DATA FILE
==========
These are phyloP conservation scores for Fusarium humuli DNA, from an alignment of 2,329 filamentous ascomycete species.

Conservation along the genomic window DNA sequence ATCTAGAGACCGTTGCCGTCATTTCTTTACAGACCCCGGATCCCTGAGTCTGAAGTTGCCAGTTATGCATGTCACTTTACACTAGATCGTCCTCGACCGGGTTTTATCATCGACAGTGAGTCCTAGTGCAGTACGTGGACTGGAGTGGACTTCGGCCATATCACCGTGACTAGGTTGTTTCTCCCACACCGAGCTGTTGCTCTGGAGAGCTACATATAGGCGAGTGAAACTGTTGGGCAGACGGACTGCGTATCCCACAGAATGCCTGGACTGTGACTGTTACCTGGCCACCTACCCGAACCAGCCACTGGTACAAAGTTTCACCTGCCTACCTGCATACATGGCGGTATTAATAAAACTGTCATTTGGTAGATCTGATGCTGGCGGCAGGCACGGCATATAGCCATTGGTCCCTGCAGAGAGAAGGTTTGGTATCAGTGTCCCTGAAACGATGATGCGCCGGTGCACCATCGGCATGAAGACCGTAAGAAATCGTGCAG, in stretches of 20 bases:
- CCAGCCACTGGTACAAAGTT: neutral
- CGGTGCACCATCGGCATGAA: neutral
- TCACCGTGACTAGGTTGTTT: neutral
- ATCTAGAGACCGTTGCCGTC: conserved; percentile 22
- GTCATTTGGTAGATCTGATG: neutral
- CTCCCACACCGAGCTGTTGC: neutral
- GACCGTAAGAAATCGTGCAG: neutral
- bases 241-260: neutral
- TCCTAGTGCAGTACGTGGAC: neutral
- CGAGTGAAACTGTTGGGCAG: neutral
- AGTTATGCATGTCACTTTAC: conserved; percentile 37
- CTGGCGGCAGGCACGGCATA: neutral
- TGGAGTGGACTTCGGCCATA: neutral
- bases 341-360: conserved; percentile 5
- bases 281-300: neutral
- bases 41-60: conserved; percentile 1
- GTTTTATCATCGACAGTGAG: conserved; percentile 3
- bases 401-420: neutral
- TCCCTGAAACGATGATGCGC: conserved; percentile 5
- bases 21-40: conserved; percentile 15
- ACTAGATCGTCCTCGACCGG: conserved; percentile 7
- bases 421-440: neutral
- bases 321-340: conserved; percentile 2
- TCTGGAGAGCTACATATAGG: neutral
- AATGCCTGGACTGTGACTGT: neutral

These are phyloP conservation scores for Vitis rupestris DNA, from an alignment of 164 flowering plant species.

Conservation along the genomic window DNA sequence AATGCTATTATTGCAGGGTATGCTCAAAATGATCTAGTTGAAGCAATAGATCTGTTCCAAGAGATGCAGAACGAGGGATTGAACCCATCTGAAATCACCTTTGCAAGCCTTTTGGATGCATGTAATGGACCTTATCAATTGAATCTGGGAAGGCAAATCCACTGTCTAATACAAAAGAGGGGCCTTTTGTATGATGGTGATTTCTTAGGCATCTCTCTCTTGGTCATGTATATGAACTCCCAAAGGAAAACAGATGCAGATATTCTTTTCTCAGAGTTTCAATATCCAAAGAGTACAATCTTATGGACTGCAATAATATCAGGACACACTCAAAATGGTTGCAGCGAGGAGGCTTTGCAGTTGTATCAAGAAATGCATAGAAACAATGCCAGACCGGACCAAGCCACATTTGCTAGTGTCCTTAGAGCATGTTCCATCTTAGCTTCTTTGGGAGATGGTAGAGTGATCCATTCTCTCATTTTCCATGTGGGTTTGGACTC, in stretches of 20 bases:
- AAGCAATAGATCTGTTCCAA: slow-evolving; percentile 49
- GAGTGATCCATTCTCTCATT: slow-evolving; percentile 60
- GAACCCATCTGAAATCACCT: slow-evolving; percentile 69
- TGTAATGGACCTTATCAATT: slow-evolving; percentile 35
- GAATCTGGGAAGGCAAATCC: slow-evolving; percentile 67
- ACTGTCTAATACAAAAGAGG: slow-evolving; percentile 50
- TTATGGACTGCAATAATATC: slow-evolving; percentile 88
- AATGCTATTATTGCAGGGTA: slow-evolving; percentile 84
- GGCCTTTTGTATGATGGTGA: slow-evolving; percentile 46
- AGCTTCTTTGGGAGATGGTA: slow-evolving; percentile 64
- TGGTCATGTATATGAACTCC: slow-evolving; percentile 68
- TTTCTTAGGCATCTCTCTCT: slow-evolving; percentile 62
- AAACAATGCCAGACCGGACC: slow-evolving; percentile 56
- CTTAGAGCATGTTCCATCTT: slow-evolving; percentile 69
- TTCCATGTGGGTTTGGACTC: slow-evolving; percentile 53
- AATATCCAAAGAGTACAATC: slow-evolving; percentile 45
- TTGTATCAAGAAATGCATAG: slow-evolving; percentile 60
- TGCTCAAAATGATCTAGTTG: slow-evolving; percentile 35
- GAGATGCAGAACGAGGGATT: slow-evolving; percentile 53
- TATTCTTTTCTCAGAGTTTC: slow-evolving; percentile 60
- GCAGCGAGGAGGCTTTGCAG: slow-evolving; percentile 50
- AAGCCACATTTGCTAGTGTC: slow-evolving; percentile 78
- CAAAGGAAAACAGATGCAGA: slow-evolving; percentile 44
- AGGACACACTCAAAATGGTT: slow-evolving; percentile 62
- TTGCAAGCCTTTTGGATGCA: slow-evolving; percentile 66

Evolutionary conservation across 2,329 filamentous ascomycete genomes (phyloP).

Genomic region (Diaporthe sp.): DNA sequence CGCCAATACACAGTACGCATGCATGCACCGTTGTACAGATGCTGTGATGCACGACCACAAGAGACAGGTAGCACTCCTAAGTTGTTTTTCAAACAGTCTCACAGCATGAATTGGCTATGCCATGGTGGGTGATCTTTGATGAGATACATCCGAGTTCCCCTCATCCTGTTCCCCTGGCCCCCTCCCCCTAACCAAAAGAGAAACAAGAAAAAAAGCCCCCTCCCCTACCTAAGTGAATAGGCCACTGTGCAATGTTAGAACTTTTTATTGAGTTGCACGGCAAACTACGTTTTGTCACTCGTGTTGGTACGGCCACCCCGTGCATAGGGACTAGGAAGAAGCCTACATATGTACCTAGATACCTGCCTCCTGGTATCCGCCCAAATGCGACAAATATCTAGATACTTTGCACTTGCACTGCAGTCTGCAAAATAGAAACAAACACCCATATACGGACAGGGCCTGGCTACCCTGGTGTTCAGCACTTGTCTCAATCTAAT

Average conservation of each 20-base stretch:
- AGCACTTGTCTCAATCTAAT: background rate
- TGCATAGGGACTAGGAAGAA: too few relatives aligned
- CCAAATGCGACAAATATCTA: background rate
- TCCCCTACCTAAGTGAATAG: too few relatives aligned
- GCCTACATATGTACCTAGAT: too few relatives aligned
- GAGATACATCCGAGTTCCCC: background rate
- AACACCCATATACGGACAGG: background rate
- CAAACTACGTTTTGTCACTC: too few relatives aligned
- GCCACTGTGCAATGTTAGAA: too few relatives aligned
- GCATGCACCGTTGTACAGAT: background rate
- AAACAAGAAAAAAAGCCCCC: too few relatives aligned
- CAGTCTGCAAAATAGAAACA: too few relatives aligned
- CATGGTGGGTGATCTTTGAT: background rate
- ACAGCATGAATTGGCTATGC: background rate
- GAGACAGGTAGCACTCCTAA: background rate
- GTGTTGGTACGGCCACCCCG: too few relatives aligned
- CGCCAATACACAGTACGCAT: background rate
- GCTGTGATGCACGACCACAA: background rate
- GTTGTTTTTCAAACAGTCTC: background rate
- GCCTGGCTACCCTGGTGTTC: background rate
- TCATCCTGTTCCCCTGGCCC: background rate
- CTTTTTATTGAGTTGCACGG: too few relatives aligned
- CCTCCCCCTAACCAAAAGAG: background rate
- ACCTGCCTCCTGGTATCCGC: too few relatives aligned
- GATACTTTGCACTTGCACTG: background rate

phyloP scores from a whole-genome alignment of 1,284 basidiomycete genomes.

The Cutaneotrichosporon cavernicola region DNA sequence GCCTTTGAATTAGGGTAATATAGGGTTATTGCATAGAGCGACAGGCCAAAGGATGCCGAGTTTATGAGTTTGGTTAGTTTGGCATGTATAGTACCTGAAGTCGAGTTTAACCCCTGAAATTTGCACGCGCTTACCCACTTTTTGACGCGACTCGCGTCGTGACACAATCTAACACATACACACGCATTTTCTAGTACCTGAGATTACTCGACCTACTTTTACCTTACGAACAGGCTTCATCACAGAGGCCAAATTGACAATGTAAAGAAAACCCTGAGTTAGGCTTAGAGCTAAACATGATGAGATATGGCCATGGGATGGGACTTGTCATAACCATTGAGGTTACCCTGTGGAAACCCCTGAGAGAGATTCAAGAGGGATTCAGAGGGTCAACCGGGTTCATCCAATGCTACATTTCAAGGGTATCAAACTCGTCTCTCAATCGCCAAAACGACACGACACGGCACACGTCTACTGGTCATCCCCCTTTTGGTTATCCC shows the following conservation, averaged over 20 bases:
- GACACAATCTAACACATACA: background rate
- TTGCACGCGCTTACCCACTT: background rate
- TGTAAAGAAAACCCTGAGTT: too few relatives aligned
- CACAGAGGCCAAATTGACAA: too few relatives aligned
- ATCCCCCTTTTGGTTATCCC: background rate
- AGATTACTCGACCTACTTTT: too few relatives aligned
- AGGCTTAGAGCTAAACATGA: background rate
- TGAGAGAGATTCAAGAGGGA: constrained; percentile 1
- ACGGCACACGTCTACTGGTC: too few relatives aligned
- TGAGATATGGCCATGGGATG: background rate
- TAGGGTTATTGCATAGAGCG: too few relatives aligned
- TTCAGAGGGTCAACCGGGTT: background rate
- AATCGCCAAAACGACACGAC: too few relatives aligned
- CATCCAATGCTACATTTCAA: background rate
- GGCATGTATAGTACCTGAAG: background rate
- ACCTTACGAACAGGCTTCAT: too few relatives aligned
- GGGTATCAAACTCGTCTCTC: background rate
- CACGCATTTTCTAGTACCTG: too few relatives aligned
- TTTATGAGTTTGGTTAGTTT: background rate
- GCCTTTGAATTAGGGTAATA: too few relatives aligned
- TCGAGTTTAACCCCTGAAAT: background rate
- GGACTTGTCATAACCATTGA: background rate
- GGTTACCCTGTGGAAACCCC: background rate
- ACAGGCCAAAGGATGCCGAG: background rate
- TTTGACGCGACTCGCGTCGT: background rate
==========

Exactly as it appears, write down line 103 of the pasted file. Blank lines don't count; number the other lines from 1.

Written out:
- TTTATGAGTTTGGTTAGTTT: background rate